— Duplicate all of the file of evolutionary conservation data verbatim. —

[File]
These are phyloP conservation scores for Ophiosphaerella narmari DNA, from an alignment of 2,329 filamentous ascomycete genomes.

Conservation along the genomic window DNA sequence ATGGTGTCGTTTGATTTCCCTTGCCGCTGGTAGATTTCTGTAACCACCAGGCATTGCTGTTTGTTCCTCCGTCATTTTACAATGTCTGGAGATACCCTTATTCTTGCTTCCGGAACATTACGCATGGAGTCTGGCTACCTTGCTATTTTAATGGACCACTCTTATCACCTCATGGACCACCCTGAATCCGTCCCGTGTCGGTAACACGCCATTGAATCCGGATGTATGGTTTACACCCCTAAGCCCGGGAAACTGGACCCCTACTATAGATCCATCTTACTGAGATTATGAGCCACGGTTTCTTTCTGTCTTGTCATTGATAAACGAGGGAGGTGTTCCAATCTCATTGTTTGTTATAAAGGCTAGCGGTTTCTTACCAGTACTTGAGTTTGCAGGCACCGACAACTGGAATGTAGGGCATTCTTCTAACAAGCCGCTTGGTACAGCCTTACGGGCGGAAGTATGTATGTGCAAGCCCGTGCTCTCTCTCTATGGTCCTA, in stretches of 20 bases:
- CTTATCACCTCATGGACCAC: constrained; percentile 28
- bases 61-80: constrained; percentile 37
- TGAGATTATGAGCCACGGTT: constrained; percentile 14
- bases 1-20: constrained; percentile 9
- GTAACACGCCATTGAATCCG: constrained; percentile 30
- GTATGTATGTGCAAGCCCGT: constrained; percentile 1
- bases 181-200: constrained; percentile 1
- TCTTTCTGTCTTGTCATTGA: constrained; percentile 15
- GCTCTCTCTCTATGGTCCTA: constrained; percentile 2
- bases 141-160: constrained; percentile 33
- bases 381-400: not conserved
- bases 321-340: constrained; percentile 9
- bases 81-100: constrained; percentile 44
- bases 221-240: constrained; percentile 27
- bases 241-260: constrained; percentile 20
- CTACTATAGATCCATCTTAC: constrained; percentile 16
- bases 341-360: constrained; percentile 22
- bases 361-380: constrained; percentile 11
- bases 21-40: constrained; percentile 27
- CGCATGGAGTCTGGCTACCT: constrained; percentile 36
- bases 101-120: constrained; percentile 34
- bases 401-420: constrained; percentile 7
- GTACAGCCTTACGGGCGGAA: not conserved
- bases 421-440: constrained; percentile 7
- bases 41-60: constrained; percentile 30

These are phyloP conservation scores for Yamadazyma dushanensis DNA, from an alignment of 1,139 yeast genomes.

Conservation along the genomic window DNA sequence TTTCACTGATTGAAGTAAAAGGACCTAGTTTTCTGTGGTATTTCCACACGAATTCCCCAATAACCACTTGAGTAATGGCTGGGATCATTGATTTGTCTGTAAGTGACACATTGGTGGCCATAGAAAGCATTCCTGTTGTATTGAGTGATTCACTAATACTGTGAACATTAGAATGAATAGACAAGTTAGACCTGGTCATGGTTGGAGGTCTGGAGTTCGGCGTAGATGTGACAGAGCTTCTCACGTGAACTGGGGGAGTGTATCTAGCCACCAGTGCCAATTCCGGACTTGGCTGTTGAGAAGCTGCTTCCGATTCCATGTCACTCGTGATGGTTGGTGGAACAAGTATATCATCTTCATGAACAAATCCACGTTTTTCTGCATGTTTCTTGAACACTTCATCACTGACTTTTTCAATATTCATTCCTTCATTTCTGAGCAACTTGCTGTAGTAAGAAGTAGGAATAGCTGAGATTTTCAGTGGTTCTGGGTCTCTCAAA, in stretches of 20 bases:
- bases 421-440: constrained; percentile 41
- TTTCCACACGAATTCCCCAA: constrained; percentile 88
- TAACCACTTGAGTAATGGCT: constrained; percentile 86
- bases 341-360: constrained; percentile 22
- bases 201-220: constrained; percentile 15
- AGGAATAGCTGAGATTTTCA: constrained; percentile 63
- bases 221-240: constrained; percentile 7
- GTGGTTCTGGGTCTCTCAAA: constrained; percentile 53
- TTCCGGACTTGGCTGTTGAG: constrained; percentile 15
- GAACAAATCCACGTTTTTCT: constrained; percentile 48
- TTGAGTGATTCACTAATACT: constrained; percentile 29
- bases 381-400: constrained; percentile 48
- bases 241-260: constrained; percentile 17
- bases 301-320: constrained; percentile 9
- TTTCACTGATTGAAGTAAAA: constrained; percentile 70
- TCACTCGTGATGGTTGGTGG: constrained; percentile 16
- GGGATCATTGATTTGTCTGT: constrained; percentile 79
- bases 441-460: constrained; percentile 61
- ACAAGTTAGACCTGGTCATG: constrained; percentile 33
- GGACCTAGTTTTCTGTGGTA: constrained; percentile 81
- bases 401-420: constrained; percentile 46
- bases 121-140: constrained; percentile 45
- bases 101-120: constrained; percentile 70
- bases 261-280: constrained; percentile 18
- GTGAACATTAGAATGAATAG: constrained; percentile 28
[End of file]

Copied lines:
These are phyloP conservation scores for Ophiosphaerella narmari DNA, from an alignment of 2,329 filamentous ascomycete genomes.

Conservation along the genomic window DNA sequence ATGGTGTCGTTTGATTTCCCTTGCCGCTGGTAGATTTCTGTAACCACCAGGCATTGCTGTTTGTTCCTCCGTCATTTTACAATGTCTGGAGATACCCTTATTCTTGCTTCCGGAACATTACGCATGGAGTCTGGCTACCTTGCTATTTTAATGGACCACTCTTATCACCTCATGGACCACCCTGAATCCGTCCCGTGTCGGTAACACGCCATTGAATCCGGATGTATGGTTTACACCCCTAAGCCCGGGAAACTGGACCCCTACTATAGATCCATCTTACTGAGATTATGAGCCACGGTTTCTTTCTGTCTTGTCATTGATAAACGAGGGAGGTGTTCCAATCTCATTGTTTGTTATAAAGGCTAGCGGTTTCTTACCAGTACTTGAGTTTGCAGGCACCGACAACTGGAATGTAGGGCATTCTTCTAACAAGCCGCTTGGTACAGCCTTACGGGCGGAAGTATGTATGTGCAAGCCCGTGCTCTCTCTCTATGGTCCTA, in stretches of 20 bases:
- CTTATCACCTCATGGACCAC: constrained; percentile 28
- bases 61-80: constrained; percentile 37
- TGAGATTATGAGCCACGGTT: constrained; percentile 14
- bases 1-20: constrained; percentile 9
- GTAACACGCCATTGAATCCG: constrained; percentile 30
- GTATGTATGTGCAAGCCCGT: constrained; percentile 1
- bases 181-200: constrained; percentile 1
- TCTTTCTGTCTTGTCATTGA: constrained; percentile 15
- GCTCTCTCTCTATGGTCCTA: constrained; percentile 2
- bases 141-160: constrained; percentile 33
- bases 381-400: not conserved
- bases 321-340: constrained; percentile 9
- bases 81-100: constrained; percentile 44
- bases 221-240: constrained; percentile 27
- bases 241-260: constrained; percentile 20
- CTACTATAGATCCATCTTAC: constrained; percentile 16
- bases 341-360: constrained; percentile 22
- bases 361-380: constrained; percentile 11
- bases 21-40: constrained; percentile 27
- CGCATGGAGTCTGGCTACCT: constrained; percentile 36
- bases 101-120: constrained; percentile 34
- bases 401-420: constrained; percentile 7
- GTACAGCCTTACGGGCGGAA: not conserved
- bases 421-440: constrained; percentile 7
- bases 41-60: constrained; percentile 30

These are phyloP conservation scores for Yamadazyma dushanensis DNA, from an alignment of 1,139 yeast genomes.

Conservation along the genomic window DNA sequence TTTCACTGATTGAAGTAAAAGGACCTAGTTTTCTGTGGTATTTCCACACGAATTCCCCAATAACCACTTGAGTAATGGCTGGGATCATTGATTTGTCTGTAAGTGACACATTGGTGGCCATAGAAAGCATTCCTGTTGTATTGAGTGATTCACTAATACTGTGAACATTAGAATGAATAGACAAGTTAGACCTGGTCATGGTTGGAGGTCTGGAGTTCGGCGTAGATGTGACAGAGCTTCTCACGTGAACTGGGGGAGTGTATCTAGCCACCAGTGCCAATTCCGGACTTGGCTGTTGAGAAGCTGCTTCCGATTCCATGTCACTCGTGATGGTTGGTGGAACAAGTATATCATCTTCATGAACAAATCCACGTTTTTCTGCATGTTTCTTGAACACTTCATCACTGACTTTTTCAATATTCATTCCTTCATTTCTGAGCAACTTGCTGTAGTAAGAAGTAGGAATAGCTGAGATTTTCAGTGGTTCTGGGTCTCTCAAA, in stretches of 20 bases:
- bases 421-440: constrained; percentile 41
- TTTCCACACGAATTCCCCAA: constrained; percentile 88
- TAACCACTTGAGTAATGGCT: constrained; percentile 86
- bases 341-360: constrained; percentile 22
- bases 201-220: constrained; percentile 15
- AGGAATAGCTGAGATTTTCA: constrained; percentile 63
- bases 221-240: constrained; percentile 7
- GTGGTTCTGGGTCTCTCAAA: constrained; percentile 53
- TTCCGGACTTGGCTGTTGAG: constrained; percentile 15
- GAACAAATCCACGTTTTTCT: constrained; percentile 48
- TTGAGTGATTCACTAATACT: constrained; percentile 29
- bases 381-400: constrained; percentile 48
- bases 241-260: constrained; percentile 17
- bases 301-320: constrained; percentile 9
- TTTCACTGATTGAAGTAAAA: constrained; percentile 70
- TCACTCGTGATGGTTGGTGG: constrained; percentile 16
- GGGATCATTGATTTGTCTGT: constrained; percentile 79
- bases 441-460: constrained; percentile 61
- ACAAGTTAGACCTGGTCATG: constrained; percentile 33
- GGACCTAGTTTTCTGTGGTA: constrained; percentile 81
- bases 401-420: constrained; percentile 46
- bases 121-140: constrained; percentile 45
- bases 101-120: constrained; percentile 70
- bases 261-280: constrained; percentile 18
- GTGAACATTAGAATGAATAG: constrained; percentile 28